POT CLUBS FACE SCRUTINY
Proposal Would Regulate Growing S.F. Industry.
Two years after local voters passed a pro-medical marijuana measure, San Francisco may finally update its "see no evil" policy and begin regulating its dozens of dispensaries.
The City has seen "an explosion of new medical marijuana clubs," according to Supervisor Ross Mirkarimi, a Green Party member who plans a public hearing on an estimated 34 clubs. Health Department records show that from
2003 to 2004, the number of patients requesting medical marijuana ID cards doubled to more than 7,000.
"After seeing the rise of this cottage industry in San Francisco, questions abound as to what The City might do to benefit from this commerce,"
Mirkarimi said. "I'm not looking in order to infringe on their business, but I want to bring them into the sunshine."
Mirkarimi's hearing will address possible licensing fees, zoning requirements, safe access guidelines and consumer protections. Currently, The City allows the clubs to operate in a black-market limbo, free from prosecution or onerous planning hurdles.
Jason Beck, who owns the Alternative Herbal Medicine pot club on Haight Street, welcomed the increased scrutiny and regulation.
"Whatever types of regulation we can impose that benefit the patients would be great and will only provide us with more legitimacy," said Beck, adding that some city clubs simply sell pot for profit, with nothing in the way of patient consultation or care.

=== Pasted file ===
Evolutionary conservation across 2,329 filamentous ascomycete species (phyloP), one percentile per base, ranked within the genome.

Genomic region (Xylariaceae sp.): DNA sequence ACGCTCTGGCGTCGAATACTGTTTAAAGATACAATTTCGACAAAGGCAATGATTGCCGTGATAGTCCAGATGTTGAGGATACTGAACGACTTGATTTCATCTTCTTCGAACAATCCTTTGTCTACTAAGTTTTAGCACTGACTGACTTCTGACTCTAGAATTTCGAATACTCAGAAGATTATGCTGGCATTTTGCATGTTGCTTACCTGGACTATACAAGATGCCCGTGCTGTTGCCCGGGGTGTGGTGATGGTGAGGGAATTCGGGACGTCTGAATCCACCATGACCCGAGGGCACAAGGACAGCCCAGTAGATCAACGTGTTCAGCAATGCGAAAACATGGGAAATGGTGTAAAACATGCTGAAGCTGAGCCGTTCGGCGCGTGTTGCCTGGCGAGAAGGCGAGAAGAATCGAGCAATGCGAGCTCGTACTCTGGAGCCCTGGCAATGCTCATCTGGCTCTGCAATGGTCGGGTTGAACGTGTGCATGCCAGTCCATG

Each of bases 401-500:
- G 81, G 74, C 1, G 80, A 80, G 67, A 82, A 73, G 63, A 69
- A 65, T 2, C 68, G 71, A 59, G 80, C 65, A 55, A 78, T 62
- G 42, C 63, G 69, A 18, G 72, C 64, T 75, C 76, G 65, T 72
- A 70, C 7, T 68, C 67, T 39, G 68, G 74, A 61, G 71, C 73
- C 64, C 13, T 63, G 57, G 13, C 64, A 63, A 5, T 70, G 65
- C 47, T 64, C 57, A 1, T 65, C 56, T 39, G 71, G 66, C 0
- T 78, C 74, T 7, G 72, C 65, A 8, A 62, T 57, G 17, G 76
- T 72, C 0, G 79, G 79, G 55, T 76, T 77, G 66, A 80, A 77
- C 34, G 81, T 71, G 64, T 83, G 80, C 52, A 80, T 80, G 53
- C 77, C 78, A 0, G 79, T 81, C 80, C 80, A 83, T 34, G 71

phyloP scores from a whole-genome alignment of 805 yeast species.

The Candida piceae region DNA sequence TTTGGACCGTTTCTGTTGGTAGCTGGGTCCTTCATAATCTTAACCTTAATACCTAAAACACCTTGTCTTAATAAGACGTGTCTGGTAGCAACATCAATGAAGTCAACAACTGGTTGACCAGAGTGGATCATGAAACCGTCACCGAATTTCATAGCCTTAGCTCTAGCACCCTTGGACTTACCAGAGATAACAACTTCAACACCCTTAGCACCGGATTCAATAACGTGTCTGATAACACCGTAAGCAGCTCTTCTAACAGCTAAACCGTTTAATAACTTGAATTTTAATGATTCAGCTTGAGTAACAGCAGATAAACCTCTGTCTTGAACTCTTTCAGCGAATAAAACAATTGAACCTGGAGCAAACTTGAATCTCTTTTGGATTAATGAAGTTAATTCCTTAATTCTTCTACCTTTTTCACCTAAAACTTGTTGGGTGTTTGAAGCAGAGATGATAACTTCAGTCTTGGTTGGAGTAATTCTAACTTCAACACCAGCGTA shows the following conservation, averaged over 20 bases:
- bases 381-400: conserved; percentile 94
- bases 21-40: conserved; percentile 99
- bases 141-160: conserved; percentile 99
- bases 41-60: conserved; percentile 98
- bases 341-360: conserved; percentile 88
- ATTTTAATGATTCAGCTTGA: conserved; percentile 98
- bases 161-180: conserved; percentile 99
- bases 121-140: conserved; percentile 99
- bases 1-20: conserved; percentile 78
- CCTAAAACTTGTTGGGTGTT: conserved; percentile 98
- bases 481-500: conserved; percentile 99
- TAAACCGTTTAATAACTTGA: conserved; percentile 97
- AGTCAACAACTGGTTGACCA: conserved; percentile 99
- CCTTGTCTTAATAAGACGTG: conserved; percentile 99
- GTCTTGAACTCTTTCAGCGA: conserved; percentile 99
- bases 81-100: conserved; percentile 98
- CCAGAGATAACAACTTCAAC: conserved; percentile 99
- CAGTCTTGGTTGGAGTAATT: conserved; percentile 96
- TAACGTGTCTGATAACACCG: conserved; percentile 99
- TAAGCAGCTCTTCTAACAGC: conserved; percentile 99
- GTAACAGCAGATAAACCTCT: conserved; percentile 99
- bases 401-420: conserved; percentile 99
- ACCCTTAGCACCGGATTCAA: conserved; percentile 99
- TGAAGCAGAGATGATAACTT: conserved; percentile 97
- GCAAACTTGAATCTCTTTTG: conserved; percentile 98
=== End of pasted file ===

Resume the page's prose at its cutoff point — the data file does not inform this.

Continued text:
A business license could also help dispensaries obtain insurance, Beck said, adding that a permitting fee would be a way for the clubs to pay a tax into city coffers.
Currently, all an aspiring medical marijuana shopkeeper needs in order to open is a willing property owner. Wayne Justmann, who was the first in line when The City began issuing medical marijuana ID cards, said the time is right for The City to define what constitutes a dispensary.
He pointed to a Haight Street smoke shop owner who one day put a medical marijuana sign in the window and started selling pot out of pickle jars.
"Because you have six pickle jars with cannabis in them, that makes you a cannabis club?" he asked. "I'm offended."
HUGE RISE IN DEMAND
Demand for medical marijuana has grown sharply since the Health Department began issuing ID cards four years ago.
Year: Cards issued
Number of San Francisco cannabis clubs: 34.
Number of Oakland cannabis clubs: Four.
Regulations: Four-club limit within the city, $5,000 to $20,000 licensing fee, zoning, monitoring